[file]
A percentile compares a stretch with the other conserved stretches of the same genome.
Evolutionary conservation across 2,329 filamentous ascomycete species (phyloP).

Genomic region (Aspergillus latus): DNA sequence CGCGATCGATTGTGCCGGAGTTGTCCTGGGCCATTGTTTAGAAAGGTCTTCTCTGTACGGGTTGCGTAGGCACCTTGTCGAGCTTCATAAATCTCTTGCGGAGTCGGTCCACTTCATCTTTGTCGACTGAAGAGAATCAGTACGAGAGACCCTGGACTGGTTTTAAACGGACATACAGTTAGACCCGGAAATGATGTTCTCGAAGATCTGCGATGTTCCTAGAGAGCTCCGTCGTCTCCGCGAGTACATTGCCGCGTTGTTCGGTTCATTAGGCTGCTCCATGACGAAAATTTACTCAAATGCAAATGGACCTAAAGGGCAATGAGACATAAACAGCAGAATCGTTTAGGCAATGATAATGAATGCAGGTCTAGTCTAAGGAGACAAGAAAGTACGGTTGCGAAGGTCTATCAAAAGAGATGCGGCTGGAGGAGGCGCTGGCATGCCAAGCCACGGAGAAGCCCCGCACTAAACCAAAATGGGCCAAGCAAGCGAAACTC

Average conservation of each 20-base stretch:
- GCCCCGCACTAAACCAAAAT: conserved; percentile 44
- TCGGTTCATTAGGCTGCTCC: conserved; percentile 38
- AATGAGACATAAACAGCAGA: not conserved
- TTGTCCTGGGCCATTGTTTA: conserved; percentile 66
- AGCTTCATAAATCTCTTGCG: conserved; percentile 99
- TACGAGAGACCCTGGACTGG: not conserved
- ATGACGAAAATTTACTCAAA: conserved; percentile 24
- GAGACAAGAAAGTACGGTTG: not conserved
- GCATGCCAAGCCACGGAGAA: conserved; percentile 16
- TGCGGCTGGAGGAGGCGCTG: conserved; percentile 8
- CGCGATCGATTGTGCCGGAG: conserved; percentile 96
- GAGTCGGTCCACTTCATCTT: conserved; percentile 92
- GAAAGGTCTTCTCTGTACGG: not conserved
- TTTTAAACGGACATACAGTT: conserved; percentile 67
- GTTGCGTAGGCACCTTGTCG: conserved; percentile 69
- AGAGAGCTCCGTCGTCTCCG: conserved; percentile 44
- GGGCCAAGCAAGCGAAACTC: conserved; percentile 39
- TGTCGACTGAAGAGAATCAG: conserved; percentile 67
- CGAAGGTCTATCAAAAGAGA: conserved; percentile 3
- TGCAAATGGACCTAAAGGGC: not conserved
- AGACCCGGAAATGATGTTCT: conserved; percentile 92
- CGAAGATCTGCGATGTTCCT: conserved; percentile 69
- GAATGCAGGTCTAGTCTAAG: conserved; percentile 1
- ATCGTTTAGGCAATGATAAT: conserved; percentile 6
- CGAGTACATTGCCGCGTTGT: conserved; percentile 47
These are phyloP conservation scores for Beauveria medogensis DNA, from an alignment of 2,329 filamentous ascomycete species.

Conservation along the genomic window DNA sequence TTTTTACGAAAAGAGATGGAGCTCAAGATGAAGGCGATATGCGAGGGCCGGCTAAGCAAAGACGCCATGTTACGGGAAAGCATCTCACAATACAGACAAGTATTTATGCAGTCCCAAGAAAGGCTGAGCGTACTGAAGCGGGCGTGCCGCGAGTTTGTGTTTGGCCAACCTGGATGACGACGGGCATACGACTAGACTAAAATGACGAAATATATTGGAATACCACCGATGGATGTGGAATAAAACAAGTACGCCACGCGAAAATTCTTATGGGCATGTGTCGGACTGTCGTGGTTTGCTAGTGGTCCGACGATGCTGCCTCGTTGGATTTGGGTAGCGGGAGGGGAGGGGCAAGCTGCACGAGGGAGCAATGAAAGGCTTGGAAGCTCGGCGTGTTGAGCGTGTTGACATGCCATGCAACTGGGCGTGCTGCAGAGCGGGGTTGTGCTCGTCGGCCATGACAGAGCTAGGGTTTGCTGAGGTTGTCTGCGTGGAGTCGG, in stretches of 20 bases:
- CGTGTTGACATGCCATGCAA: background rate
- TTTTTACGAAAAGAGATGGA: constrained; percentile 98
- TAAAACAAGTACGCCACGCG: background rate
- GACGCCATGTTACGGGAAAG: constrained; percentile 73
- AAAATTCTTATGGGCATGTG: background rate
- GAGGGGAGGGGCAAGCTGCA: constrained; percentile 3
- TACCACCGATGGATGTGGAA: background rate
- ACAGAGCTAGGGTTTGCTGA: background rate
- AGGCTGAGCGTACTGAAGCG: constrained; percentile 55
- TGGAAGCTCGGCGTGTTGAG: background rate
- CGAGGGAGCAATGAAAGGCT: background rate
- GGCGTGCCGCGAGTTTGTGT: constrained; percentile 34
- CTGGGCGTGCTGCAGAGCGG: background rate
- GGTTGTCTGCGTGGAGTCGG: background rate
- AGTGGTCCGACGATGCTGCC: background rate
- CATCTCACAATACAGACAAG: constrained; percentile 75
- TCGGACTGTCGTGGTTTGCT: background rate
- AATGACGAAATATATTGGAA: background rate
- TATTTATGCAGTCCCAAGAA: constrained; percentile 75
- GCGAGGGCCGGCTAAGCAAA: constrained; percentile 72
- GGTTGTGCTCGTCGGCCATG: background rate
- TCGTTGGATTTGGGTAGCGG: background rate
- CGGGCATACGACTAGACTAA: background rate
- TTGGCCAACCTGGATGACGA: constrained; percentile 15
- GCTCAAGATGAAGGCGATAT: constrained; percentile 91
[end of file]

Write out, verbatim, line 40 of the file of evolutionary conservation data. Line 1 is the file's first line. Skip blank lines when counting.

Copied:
- AGGCTGAGCGTACTGAAGCG: constrained; percentile 55